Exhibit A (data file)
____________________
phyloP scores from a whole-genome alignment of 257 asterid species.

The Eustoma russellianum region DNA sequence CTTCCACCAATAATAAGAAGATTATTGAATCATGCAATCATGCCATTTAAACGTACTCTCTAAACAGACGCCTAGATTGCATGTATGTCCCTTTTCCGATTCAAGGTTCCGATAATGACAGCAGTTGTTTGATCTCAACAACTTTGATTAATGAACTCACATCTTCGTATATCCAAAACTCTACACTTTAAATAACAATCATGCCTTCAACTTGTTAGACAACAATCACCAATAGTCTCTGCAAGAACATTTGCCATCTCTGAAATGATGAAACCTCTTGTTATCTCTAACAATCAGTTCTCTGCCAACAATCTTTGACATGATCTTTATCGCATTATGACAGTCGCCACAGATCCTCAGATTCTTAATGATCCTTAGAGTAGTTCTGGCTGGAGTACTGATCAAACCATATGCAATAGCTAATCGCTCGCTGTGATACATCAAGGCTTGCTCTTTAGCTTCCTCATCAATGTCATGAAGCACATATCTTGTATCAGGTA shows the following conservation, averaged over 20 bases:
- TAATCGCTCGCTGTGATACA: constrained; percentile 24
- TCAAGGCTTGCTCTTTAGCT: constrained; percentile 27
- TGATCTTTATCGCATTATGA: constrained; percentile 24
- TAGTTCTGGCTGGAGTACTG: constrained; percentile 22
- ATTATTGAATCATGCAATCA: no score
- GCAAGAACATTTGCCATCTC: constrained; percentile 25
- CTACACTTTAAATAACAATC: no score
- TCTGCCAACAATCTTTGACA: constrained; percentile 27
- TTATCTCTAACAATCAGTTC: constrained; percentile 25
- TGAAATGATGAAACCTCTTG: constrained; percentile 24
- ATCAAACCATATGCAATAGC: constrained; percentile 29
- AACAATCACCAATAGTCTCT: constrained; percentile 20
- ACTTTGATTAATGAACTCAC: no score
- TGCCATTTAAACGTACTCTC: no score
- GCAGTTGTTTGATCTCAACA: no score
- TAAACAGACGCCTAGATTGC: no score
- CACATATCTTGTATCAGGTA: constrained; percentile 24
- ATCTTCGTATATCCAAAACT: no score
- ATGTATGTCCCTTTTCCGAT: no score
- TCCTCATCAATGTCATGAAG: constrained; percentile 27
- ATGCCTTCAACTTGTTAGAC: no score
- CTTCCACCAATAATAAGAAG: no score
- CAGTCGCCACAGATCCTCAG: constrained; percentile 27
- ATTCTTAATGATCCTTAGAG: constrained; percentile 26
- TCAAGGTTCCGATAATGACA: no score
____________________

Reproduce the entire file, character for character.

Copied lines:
phyloP scores from a whole-genome alignment of 257 asterid species.

The Eustoma russellianum region DNA sequence CTTCCACCAATAATAAGAAGATTATTGAATCATGCAATCATGCCATTTAAACGTACTCTCTAAACAGACGCCTAGATTGCATGTATGTCCCTTTTCCGATTCAAGGTTCCGATAATGACAGCAGTTGTTTGATCTCAACAACTTTGATTAATGAACTCACATCTTCGTATATCCAAAACTCTACACTTTAAATAACAATCATGCCTTCAACTTGTTAGACAACAATCACCAATAGTCTCTGCAAGAACATTTGCCATCTCTGAAATGATGAAACCTCTTGTTATCTCTAACAATCAGTTCTCTGCCAACAATCTTTGACATGATCTTTATCGCATTATGACAGTCGCCACAGATCCTCAGATTCTTAATGATCCTTAGAGTAGTTCTGGCTGGAGTACTGATCAAACCATATGCAATAGCTAATCGCTCGCTGTGATACATCAAGGCTTGCTCTTTAGCTTCCTCATCAATGTCATGAAGCACATATCTTGTATCAGGTA shows the following conservation, averaged over 20 bases:
- TAATCGCTCGCTGTGATACA: constrained; percentile 24
- TCAAGGCTTGCTCTTTAGCT: constrained; percentile 27
- TGATCTTTATCGCATTATGA: constrained; percentile 24
- TAGTTCTGGCTGGAGTACTG: constrained; percentile 22
- ATTATTGAATCATGCAATCA: no score
- GCAAGAACATTTGCCATCTC: constrained; percentile 25
- CTACACTTTAAATAACAATC: no score
- TCTGCCAACAATCTTTGACA: constrained; percentile 27
- TTATCTCTAACAATCAGTTC: constrained; percentile 25
- TGAAATGATGAAACCTCTTG: constrained; percentile 24
- ATCAAACCATATGCAATAGC: constrained; percentile 29
- AACAATCACCAATAGTCTCT: constrained; percentile 20
- ACTTTGATTAATGAACTCAC: no score
- TGCCATTTAAACGTACTCTC: no score
- GCAGTTGTTTGATCTCAACA: no score
- TAAACAGACGCCTAGATTGC: no score
- CACATATCTTGTATCAGGTA: constrained; percentile 24
- ATCTTCGTATATCCAAAACT: no score
- ATGTATGTCCCTTTTCCGAT: no score
- TCCTCATCAATGTCATGAAG: constrained; percentile 27
- ATGCCTTCAACTTGTTAGAC: no score
- CTTCCACCAATAATAAGAAG: no score
- CAGTCGCCACAGATCCTCAG: constrained; percentile 27
- ATTCTTAATGATCCTTAGAG: constrained; percentile 26
- TCAAGGTTCCGATAATGACA: no score